1. To be clear: the intervention worked – but, then, so did the study skills. The authors point out, though, that the intervention group had fewer anxiety and depression symptoms at 7 months.
  1. While all studies have limitations, this RCT was particularly effected by a government decision to ban research past two week post-intervention; that decision was eventually reversed. (!) Needless to say, the government action was disruptive: “the ban described previously led to significant attrition at 7-month follow-up…” Ouch. The authors laboured to overcome the problem using different types of analysis.  
  1. Still, take note: the 7-month follow up included just 54% of the participants.
  1. This Reading opens with a quotation from Dr. Patel. For a lively interview with this global psychiatry expert, see a past Reading:  

  1. The Osborn et al. study is big… but is it ethical? See the next selection. 

The full JAMA Psychiatry can be found here: 


Selection 2: “Considerations in Publishing a Psychiatric Randomized Clinical Trial with Kenyan Children” 

Dost  Öngür 

JAMA Psychiatry, 9 June 2021 


The article by Osborn and coauthors in this issue of JAMA Psychiatry  underscores several challenges conducting clinical research in an underresourced environment, such as Kenya. In this study, the investigators screened schoolchildren for moderately severe anxiety and depression and offered a subset of them entry into a randomized clinical trial. Those eligible but not offered entrance into the trial were instead informed of the services that were available to them within their school, and in addition, they were encouraged to contact the study team if they had questions about mental health issues or needed help or support. Those who did enter were randomized to the Shamiri intervention or a Study Skills control arm, both of which are described in the article in detail. The control is not a treatment directed at moderately severe anxiety and depression. As noted by the reviewers of the manuscript, this design raises ethical questions about whether the investigators met their duties toward the participants in the conduct of this research. These questions are even more intense because this study was conducted with a vulnerable pediatric population. We considered these questions in detail, as described here, and ultimately decided to publish this article.

So begins the editorial by Dr. Öngür.  

He makes two arguments: 

First, with regard to only offering the randomized clinical trial to a subset of those screened, the authors noted that they were required by some of the schools where the study took place to screen all students and did offer certain supports and resources to all individuals who underwent screening. They shared information about help and support available from the students’ schools and the study team and encouraged all who would like to receive help and support to contact the study team, whether or not they were involved in the study.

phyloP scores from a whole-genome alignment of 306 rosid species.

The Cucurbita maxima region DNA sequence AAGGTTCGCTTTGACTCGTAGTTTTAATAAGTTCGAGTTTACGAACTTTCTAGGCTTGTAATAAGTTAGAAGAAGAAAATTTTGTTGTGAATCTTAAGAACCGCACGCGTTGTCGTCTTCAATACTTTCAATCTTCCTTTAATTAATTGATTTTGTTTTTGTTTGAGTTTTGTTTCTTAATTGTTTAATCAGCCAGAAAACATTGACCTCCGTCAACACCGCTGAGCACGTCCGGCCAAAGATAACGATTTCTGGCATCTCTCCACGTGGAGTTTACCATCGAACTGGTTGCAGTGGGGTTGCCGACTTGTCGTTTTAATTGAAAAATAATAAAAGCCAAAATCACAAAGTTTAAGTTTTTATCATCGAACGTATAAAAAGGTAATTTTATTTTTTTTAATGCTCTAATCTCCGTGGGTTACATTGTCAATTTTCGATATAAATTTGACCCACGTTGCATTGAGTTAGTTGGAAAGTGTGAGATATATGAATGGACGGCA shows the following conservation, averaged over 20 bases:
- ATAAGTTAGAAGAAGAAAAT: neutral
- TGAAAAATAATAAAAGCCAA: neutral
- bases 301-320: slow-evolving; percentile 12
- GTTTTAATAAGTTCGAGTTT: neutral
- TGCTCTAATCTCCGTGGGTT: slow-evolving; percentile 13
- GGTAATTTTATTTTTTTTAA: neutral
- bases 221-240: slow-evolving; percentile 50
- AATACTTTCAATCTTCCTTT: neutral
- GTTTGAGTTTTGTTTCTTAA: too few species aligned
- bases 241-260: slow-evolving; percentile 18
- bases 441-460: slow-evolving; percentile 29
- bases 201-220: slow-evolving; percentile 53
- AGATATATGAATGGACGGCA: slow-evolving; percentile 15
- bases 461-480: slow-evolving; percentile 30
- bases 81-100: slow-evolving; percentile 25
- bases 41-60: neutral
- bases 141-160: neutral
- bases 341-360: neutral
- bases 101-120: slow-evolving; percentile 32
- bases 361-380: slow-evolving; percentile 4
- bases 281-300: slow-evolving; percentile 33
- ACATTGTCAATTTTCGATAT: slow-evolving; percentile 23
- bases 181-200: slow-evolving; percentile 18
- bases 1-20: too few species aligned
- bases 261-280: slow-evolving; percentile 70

He adds: “an estimated 40 students of more than 150 who were deemed eligible but not offered entry into the study took advantage of these services…” 

Second, with regard to the choice using Study Skills as a control (and not an evidence-based treatment, such as cognitive-behavioral therapy), the authors’ reasoning was that a major source of anxiety and depressive symptoms among children who attend school in Kenya is concern about academic performance. In this context, the authors saw the Study Skills training condition as addressing a source of anxiety and depression symptoms.

Dr. Öngür argues that the project wouldn’t have met National Institutes of Health standards for funding. And he acknowledges further problems with the study: “There were other aspects of the study that also raised concerns for multiple reviewers, including the sampling across schools and the very different school settings, the supervision and training of the therapists, the role of allegiance bias, the use of self-reports as outcome measures, and whether the role of culture and sociodemographic factors were fully accounted for.” 

Nevertheless, he feels that paper was important to publish: “The question for us was whether there is a benefit to society by publishing the study as it was conducted. We concluded that the investigators made good-faith decisions based on local context and available resources to conduct their study. The work was conducted in a unique underserved setting by a diverse team. ” 

A couple of thoughts: 

  1. This is a well argued editorial. 
  1. Did JAMA Psychiatry make the right decision? 

The full editorial can be found here: 


Selection 3: Letter to the Editor:  “The New York Times’ Optimism and Apps”   

Dear Editor,  

Re:  “Something Bothering You? Tell It to Woebot.”  

Karen Brown  

The New York Times, 1 June 2021  

Thanks for your regular blog and email. I really enjoy reading it. (You might be aware of my blog that is specific to psychotherapy research at  

I would like to comment on the smart phone apps article in  The New York Times.   

I find  The New York Times  to be overly optimistic (sometimes giddy) about unproven treatments – especially industry sponsored interventions like apps and psychedelics. The recent article on psychedelics for example did not mention that the blinding of participants and clinicians failed, thus severely biasing the findings (in effect, it was not a double blind trial as advertised).  

Regarding apps, I find it curious that one would expect people who feel depressed, alienated, socially isolated, unmotivated, etc. to find solace in an app (we’re very social animals and apps are antithetical). In any case, the research on apps is quite poor (5% high quality, >50% very low quality); uptake is very low (only 17% of patient complete them); drop outs are very high – but they do make a lot of money for the companies that produce and advertise them. See this review:  and my blog post: 

Is scaling up an intervention with dubious research support – that results in low adherence and high dropout (and perhaps more demoralization as a result) – worth it?  

Giorgio A.Tasca, PhD, CPsych  

University of Ottawa  


Reading of the Week. Every week I pick articles and papers from the world of Psychiatry.